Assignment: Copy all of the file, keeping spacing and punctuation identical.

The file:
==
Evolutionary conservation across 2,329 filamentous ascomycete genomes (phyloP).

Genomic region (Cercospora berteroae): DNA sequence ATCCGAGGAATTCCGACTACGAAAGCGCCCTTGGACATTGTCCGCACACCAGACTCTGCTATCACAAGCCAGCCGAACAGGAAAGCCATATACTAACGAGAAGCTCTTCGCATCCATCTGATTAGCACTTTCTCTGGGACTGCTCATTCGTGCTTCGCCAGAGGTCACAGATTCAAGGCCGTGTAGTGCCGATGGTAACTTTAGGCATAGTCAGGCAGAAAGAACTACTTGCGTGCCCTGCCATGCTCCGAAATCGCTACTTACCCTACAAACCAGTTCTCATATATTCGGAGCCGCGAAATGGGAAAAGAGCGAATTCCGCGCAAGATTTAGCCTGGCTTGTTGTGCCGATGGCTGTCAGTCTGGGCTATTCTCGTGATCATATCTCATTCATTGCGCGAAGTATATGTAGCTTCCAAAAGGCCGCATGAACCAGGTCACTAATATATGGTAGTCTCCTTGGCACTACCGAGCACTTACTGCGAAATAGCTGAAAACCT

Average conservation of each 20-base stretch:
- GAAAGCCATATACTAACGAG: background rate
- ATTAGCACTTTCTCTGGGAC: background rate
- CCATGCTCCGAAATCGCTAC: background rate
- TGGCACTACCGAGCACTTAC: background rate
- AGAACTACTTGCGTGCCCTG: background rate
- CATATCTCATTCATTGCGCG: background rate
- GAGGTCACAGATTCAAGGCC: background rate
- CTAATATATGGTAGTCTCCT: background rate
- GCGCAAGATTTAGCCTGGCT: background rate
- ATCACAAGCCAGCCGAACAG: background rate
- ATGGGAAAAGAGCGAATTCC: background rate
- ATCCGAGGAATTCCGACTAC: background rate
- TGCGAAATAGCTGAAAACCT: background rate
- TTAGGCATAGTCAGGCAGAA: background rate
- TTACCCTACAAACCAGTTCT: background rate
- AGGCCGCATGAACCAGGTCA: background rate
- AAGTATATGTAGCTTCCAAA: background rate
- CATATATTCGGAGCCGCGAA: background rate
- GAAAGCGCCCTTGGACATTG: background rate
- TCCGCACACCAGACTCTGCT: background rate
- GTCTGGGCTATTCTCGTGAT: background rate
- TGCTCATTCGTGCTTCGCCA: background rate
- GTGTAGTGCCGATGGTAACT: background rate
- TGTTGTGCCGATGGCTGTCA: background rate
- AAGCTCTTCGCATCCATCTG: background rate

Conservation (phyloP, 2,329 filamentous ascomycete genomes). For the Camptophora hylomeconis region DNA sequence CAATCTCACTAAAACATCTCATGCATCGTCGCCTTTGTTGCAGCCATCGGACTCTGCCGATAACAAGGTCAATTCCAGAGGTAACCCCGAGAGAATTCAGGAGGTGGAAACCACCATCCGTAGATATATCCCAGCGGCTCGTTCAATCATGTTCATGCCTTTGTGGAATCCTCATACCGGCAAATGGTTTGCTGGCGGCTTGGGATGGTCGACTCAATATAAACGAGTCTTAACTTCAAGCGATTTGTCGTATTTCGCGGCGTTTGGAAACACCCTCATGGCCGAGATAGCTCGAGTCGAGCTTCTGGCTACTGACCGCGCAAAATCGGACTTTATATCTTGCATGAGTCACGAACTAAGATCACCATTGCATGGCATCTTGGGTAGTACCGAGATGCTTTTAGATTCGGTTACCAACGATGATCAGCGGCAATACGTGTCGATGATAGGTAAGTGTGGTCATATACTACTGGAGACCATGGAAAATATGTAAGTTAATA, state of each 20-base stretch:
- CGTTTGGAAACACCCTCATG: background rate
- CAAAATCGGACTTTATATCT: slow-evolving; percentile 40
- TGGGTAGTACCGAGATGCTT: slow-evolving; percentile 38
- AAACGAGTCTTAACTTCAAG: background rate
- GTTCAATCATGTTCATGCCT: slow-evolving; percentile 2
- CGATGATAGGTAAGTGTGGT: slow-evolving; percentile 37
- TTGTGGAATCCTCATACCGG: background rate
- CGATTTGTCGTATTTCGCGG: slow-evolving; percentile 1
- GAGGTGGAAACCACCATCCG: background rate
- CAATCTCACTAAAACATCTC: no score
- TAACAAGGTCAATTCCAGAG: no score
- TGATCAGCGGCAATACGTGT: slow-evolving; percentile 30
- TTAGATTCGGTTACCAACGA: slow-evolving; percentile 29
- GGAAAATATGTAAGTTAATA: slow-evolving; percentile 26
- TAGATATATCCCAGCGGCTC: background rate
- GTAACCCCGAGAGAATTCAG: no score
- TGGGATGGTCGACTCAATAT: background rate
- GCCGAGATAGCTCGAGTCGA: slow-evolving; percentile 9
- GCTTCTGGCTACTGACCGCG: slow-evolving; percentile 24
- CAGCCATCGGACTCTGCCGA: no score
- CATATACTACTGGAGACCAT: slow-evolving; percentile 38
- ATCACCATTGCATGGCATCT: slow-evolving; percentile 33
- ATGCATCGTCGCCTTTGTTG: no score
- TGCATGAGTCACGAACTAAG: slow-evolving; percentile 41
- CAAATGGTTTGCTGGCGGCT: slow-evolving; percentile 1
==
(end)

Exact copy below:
Evolutionary conservation across 2,329 filamentous ascomycete genomes (phyloP).

Genomic region (Cercospora berteroae): DNA sequence ATCCGAGGAATTCCGACTACGAAAGCGCCCTTGGACATTGTCCGCACACCAGACTCTGCTATCACAAGCCAGCCGAACAGGAAAGCCATATACTAACGAGAAGCTCTTCGCATCCATCTGATTAGCACTTTCTCTGGGACTGCTCATTCGTGCTTCGCCAGAGGTCACAGATTCAAGGCCGTGTAGTGCCGATGGTAACTTTAGGCATAGTCAGGCAGAAAGAACTACTTGCGTGCCCTGCCATGCTCCGAAATCGCTACTTACCCTACAAACCAGTTCTCATATATTCGGAGCCGCGAAATGGGAAAAGAGCGAATTCCGCGCAAGATTTAGCCTGGCTTGTTGTGCCGATGGCTGTCAGTCTGGGCTATTCTCGTGATCATATCTCATTCATTGCGCGAAGTATATGTAGCTTCCAAAAGGCCGCATGAACCAGGTCACTAATATATGGTAGTCTCCTTGGCACTACCGAGCACTTACTGCGAAATAGCTGAAAACCT

Average conservation of each 20-base stretch:
- GAAAGCCATATACTAACGAG: background rate
- ATTAGCACTTTCTCTGGGAC: background rate
- CCATGCTCCGAAATCGCTAC: background rate
- TGGCACTACCGAGCACTTAC: background rate
- AGAACTACTTGCGTGCCCTG: background rate
- CATATCTCATTCATTGCGCG: background rate
- GAGGTCACAGATTCAAGGCC: background rate
- CTAATATATGGTAGTCTCCT: background rate
- GCGCAAGATTTAGCCTGGCT: background rate
- ATCACAAGCCAGCCGAACAG: background rate
- ATGGGAAAAGAGCGAATTCC: background rate
- ATCCGAGGAATTCCGACTAC: background rate
- TGCGAAATAGCTGAAAACCT: background rate
- TTAGGCATAGTCAGGCAGAA: background rate
- TTACCCTACAAACCAGTTCT: background rate
- AGGCCGCATGAACCAGGTCA: background rate
- AAGTATATGTAGCTTCCAAA: background rate
- CATATATTCGGAGCCGCGAA: background rate
- GAAAGCGCCCTTGGACATTG: background rate
- TCCGCACACCAGACTCTGCT: background rate
- GTCTGGGCTATTCTCGTGAT: background rate
- TGCTCATTCGTGCTTCGCCA: background rate
- GTGTAGTGCCGATGGTAACT: background rate
- TGTTGTGCCGATGGCTGTCA: background rate
- AAGCTCTTCGCATCCATCTG: background rate

Conservation (phyloP, 2,329 filamentous ascomycete genomes). For the Camptophora hylomeconis region DNA sequence CAATCTCACTAAAACATCTCATGCATCGTCGCCTTTGTTGCAGCCATCGGACTCTGCCGATAACAAGGTCAATTCCAGAGGTAACCCCGAGAGAATTCAGGAGGTGGAAACCACCATCCGTAGATATATCCCAGCGGCTCGTTCAATCATGTTCATGCCTTTGTGGAATCCTCATACCGGCAAATGGTTTGCTGGCGGCTTGGGATGGTCGACTCAATATAAACGAGTCTTAACTTCAAGCGATTTGTCGTATTTCGCGGCGTTTGGAAACACCCTCATGGCCGAGATAGCTCGAGTCGAGCTTCTGGCTACTGACCGCGCAAAATCGGACTTTATATCTTGCATGAGTCACGAACTAAGATCACCATTGCATGGCATCTTGGGTAGTACCGAGATGCTTTTAGATTCGGTTACCAACGATGATCAGCGGCAATACGTGTCGATGATAGGTAAGTGTGGTCATATACTACTGGAGACCATGGAAAATATGTAAGTTAATA, state of each 20-base stretch:
- CGTTTGGAAACACCCTCATG: background rate
- CAAAATCGGACTTTATATCT: slow-evolving; percentile 40
- TGGGTAGTACCGAGATGCTT: slow-evolving; percentile 38
- AAACGAGTCTTAACTTCAAG: background rate
- GTTCAATCATGTTCATGCCT: slow-evolving; percentile 2
- CGATGATAGGTAAGTGTGGT: slow-evolving; percentile 37
- TTGTGGAATCCTCATACCGG: background rate
- CGATTTGTCGTATTTCGCGG: slow-evolving; percentile 1
- GAGGTGGAAACCACCATCCG: background rate
- CAATCTCACTAAAACATCTC: no score
- TAACAAGGTCAATTCCAGAG: no score
- TGATCAGCGGCAATACGTGT: slow-evolving; percentile 30
- TTAGATTCGGTTACCAACGA: slow-evolving; percentile 29
- GGAAAATATGTAAGTTAATA: slow-evolving; percentile 26
- TAGATATATCCCAGCGGCTC: background rate
- GTAACCCCGAGAGAATTCAG: no score
- TGGGATGGTCGACTCAATAT: background rate
- GCCGAGATAGCTCGAGTCGA: slow-evolving; percentile 9
- GCTTCTGGCTACTGACCGCG: slow-evolving; percentile 24
- CAGCCATCGGACTCTGCCGA: no score
- CATATACTACTGGAGACCAT: slow-evolving; percentile 38
- ATCACCATTGCATGGCATCT: slow-evolving; percentile 33
- ATGCATCGTCGCCTTTGTTG: no score
- TGCATGAGTCACGAACTAAG: slow-evolving; percentile 41
- CAAATGGTTTGCTGGCGGCT: slow-evolving; percentile 1